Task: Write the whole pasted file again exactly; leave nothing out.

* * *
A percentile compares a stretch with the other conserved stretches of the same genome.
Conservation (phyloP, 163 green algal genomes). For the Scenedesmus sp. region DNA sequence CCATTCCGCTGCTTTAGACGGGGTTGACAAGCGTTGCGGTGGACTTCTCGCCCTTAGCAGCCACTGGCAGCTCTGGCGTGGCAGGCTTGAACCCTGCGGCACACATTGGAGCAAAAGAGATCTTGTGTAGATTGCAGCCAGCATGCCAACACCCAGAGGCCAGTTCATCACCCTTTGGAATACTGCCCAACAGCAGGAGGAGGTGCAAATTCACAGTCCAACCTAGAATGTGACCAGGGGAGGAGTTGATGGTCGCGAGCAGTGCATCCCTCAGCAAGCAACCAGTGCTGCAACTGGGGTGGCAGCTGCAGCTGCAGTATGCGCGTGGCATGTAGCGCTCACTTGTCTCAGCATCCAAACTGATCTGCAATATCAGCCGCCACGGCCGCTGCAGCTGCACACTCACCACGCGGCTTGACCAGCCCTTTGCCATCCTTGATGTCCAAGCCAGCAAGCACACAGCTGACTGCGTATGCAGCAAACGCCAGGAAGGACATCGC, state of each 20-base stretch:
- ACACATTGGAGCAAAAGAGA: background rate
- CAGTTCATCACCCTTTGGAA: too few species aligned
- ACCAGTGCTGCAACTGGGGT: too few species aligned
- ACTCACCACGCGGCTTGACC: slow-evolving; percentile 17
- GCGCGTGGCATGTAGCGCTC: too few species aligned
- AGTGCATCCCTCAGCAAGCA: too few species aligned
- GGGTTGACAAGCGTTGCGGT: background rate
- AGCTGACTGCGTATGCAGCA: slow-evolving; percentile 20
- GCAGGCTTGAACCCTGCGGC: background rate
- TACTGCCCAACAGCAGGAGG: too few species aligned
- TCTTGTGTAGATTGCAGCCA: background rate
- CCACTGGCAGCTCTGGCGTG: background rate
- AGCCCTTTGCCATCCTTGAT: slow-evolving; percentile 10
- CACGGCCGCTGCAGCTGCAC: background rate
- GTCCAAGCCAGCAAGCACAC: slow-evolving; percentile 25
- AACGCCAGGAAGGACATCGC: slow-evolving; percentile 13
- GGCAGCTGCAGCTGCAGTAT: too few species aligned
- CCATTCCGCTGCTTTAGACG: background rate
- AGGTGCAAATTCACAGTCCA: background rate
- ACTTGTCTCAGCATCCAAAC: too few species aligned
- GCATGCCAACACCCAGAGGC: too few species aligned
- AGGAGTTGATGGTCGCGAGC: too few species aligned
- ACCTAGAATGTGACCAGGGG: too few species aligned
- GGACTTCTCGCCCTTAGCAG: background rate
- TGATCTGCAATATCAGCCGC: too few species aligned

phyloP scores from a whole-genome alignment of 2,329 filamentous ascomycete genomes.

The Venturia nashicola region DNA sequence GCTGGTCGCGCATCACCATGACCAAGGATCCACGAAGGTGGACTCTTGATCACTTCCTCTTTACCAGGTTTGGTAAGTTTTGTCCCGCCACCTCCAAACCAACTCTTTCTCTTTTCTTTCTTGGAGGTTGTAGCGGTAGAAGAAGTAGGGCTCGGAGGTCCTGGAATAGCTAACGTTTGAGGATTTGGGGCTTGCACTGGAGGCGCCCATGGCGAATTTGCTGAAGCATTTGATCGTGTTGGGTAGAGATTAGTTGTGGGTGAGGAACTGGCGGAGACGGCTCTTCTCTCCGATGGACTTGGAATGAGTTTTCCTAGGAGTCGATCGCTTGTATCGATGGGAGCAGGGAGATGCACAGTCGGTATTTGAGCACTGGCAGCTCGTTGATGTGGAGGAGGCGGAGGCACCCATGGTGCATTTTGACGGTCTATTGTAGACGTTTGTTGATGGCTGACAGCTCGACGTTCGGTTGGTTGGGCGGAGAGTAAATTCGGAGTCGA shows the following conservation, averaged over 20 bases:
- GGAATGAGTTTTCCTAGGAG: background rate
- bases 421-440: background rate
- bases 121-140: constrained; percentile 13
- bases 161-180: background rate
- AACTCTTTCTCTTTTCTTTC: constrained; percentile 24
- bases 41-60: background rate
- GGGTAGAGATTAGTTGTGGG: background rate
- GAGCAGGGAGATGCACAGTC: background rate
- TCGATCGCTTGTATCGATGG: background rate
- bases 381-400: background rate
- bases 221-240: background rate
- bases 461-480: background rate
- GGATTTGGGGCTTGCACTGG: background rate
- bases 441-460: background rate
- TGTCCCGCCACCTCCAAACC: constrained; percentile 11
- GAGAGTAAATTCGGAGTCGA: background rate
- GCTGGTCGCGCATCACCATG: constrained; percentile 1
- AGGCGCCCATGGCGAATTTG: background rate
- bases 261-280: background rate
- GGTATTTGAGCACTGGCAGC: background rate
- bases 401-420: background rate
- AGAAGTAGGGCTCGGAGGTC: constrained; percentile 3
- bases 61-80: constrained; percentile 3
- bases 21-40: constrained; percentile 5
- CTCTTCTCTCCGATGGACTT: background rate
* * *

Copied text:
A percentile compares a stretch with the other conserved stretches of the same genome.
Conservation (phyloP, 163 green algal genomes). For the Scenedesmus sp. region DNA sequence CCATTCCGCTGCTTTAGACGGGGTTGACAAGCGTTGCGGTGGACTTCTCGCCCTTAGCAGCCACTGGCAGCTCTGGCGTGGCAGGCTTGAACCCTGCGGCACACATTGGAGCAAAAGAGATCTTGTGTAGATTGCAGCCAGCATGCCAACACCCAGAGGCCAGTTCATCACCCTTTGGAATACTGCCCAACAGCAGGAGGAGGTGCAAATTCACAGTCCAACCTAGAATGTGACCAGGGGAGGAGTTGATGGTCGCGAGCAGTGCATCCCTCAGCAAGCAACCAGTGCTGCAACTGGGGTGGCAGCTGCAGCTGCAGTATGCGCGTGGCATGTAGCGCTCACTTGTCTCAGCATCCAAACTGATCTGCAATATCAGCCGCCACGGCCGCTGCAGCTGCACACTCACCACGCGGCTTGACCAGCCCTTTGCCATCCTTGATGTCCAAGCCAGCAAGCACACAGCTGACTGCGTATGCAGCAAACGCCAGGAAGGACATCGC, state of each 20-base stretch:
- ACACATTGGAGCAAAAGAGA: background rate
- CAGTTCATCACCCTTTGGAA: too few species aligned
- ACCAGTGCTGCAACTGGGGT: too few species aligned
- ACTCACCACGCGGCTTGACC: slow-evolving; percentile 17
- GCGCGTGGCATGTAGCGCTC: too few species aligned
- AGTGCATCCCTCAGCAAGCA: too few species aligned
- GGGTTGACAAGCGTTGCGGT: background rate
- AGCTGACTGCGTATGCAGCA: slow-evolving; percentile 20
- GCAGGCTTGAACCCTGCGGC: background rate
- TACTGCCCAACAGCAGGAGG: too few species aligned
- TCTTGTGTAGATTGCAGCCA: background rate
- CCACTGGCAGCTCTGGCGTG: background rate
- AGCCCTTTGCCATCCTTGAT: slow-evolving; percentile 10
- CACGGCCGCTGCAGCTGCAC: background rate
- GTCCAAGCCAGCAAGCACAC: slow-evolving; percentile 25
- AACGCCAGGAAGGACATCGC: slow-evolving; percentile 13
- GGCAGCTGCAGCTGCAGTAT: too few species aligned
- CCATTCCGCTGCTTTAGACG: background rate
- AGGTGCAAATTCACAGTCCA: background rate
- ACTTGTCTCAGCATCCAAAC: too few species aligned
- GCATGCCAACACCCAGAGGC: too few species aligned
- AGGAGTTGATGGTCGCGAGC: too few species aligned
- ACCTAGAATGTGACCAGGGG: too few species aligned
- GGACTTCTCGCCCTTAGCAG: background rate
- TGATCTGCAATATCAGCCGC: too few species aligned

phyloP scores from a whole-genome alignment of 2,329 filamentous ascomycete genomes.

The Venturia nashicola region DNA sequence GCTGGTCGCGCATCACCATGACCAAGGATCCACGAAGGTGGACTCTTGATCACTTCCTCTTTACCAGGTTTGGTAAGTTTTGTCCCGCCACCTCCAAACCAACTCTTTCTCTTTTCTTTCTTGGAGGTTGTAGCGGTAGAAGAAGTAGGGCTCGGAGGTCCTGGAATAGCTAACGTTTGAGGATTTGGGGCTTGCACTGGAGGCGCCCATGGCGAATTTGCTGAAGCATTTGATCGTGTTGGGTAGAGATTAGTTGTGGGTGAGGAACTGGCGGAGACGGCTCTTCTCTCCGATGGACTTGGAATGAGTTTTCCTAGGAGTCGATCGCTTGTATCGATGGGAGCAGGGAGATGCACAGTCGGTATTTGAGCACTGGCAGCTCGTTGATGTGGAGGAGGCGGAGGCACCCATGGTGCATTTTGACGGTCTATTGTAGACGTTTGTTGATGGCTGACAGCTCGACGTTCGGTTGGTTGGGCGGAGAGTAAATTCGGAGTCGA shows the following conservation, averaged over 20 bases:
- GGAATGAGTTTTCCTAGGAG: background rate
- bases 421-440: background rate
- bases 121-140: constrained; percentile 13
- bases 161-180: background rate
- AACTCTTTCTCTTTTCTTTC: constrained; percentile 24
- bases 41-60: background rate
- GGGTAGAGATTAGTTGTGGG: background rate
- GAGCAGGGAGATGCACAGTC: background rate
- TCGATCGCTTGTATCGATGG: background rate
- bases 381-400: background rate
- bases 221-240: background rate
- bases 461-480: background rate
- GGATTTGGGGCTTGCACTGG: background rate
- bases 441-460: background rate
- TGTCCCGCCACCTCCAAACC: constrained; percentile 11
- GAGAGTAAATTCGGAGTCGA: background rate
- GCTGGTCGCGCATCACCATG: constrained; percentile 1
- AGGCGCCCATGGCGAATTTG: background rate
- bases 261-280: background rate
- GGTATTTGAGCACTGGCAGC: background rate
- bases 401-420: background rate
- AGAAGTAGGGCTCGGAGGTC: constrained; percentile 3
- bases 61-80: constrained; percentile 3
- bases 21-40: constrained; percentile 5
- CTCTTCTCTCCGATGGACTT: background rate